n Journal of African Elections - The youth and party manifestos in Ghanaian politics - the case of the 2012 general elections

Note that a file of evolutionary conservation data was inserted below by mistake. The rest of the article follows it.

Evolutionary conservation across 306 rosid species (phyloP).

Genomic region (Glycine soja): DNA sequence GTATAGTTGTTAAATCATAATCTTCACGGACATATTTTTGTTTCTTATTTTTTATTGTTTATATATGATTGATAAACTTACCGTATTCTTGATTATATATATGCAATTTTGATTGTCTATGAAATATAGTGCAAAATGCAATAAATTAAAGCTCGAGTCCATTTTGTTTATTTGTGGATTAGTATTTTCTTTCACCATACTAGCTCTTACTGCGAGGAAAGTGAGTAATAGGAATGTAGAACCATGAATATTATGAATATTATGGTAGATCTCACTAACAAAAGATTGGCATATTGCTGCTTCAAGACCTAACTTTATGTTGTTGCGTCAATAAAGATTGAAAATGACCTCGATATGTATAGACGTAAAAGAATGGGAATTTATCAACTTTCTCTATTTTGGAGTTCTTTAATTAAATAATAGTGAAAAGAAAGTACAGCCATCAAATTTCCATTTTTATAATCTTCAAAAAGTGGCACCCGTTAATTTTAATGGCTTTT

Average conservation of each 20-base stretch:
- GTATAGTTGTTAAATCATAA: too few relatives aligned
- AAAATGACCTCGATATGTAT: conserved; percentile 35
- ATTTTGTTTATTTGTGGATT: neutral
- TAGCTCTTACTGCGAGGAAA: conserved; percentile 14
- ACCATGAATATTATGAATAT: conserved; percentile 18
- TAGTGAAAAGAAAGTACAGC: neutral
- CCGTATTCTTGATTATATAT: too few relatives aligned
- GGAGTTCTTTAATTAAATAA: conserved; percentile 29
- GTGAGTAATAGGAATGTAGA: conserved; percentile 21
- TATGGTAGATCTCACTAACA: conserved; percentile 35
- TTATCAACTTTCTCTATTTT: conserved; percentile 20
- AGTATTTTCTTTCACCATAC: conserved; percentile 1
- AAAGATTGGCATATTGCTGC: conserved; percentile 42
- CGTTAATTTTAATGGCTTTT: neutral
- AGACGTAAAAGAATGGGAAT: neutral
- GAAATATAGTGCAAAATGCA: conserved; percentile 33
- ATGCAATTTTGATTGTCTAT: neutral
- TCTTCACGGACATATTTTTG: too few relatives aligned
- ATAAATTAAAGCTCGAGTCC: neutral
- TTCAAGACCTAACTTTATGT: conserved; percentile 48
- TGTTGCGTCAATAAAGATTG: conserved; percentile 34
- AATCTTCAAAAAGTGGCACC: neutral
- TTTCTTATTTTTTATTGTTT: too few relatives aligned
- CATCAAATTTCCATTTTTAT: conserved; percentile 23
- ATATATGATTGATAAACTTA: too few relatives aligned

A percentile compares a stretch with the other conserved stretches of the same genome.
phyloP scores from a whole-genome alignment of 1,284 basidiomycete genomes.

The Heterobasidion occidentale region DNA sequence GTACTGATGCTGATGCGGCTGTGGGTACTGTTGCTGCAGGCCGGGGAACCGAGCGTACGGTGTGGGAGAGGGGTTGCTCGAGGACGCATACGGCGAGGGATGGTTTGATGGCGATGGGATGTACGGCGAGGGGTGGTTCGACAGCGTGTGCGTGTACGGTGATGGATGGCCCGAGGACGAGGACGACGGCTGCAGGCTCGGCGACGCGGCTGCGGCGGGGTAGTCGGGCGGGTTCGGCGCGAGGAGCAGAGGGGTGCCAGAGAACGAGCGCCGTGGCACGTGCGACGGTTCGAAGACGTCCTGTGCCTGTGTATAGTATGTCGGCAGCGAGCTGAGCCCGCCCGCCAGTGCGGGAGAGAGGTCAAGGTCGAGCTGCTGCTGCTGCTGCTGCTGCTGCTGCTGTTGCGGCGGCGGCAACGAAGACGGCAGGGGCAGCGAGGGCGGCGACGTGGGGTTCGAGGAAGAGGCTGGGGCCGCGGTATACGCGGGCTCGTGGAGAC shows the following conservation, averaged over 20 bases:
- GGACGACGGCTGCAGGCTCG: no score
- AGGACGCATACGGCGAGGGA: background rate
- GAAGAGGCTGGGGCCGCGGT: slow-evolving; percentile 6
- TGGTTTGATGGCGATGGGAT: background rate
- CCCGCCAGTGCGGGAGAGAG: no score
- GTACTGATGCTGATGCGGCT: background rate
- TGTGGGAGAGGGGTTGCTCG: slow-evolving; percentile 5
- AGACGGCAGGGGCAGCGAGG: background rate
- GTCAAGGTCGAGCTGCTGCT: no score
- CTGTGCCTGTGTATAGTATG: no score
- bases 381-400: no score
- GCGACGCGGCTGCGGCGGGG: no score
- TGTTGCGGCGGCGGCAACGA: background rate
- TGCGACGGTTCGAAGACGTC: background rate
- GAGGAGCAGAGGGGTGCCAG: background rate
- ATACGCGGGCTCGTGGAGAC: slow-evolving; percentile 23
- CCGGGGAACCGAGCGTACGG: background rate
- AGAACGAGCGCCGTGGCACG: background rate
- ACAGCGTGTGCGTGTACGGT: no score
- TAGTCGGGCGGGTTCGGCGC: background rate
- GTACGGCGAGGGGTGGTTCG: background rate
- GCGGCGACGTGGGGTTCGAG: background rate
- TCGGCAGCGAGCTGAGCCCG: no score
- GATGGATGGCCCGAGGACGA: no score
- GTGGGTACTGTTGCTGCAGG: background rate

In the run-up to Ghana's 2012 general elections 'gutter politics', the kind of politicking that focuses on mudslinging, vituperation, personal attacks and character assassination, which usually characterises the nation's election campaigns, gave way to issue-based politics. The contents of the manifestos of the two main political parties, the National Democratic Congress and the New Patriotic Party, were brought into sharp focus. Indeed, through the activities of civil society organisations such as the Institute of Economic Affairs and state bodies like the National Commission for Civic Education, politicians campaigned vigorously by articulating the key policy prescriptions encapsulated in their manifestos. The contents of the manifestos of the two main political parties were virtually the same apart from their policies on senior high school education. Given that the youth constitute the majority of the nation's voting population they were the main target of the various campaign messages, particularly those concerning education, with a view to capturing their support. Through interviews with some 200 respondents aged between 18 and 35 and drawn from a cross section of young people, this study investigates the relevance of party manifesto contents in shaping the voter behaviour of young Ghanaians.


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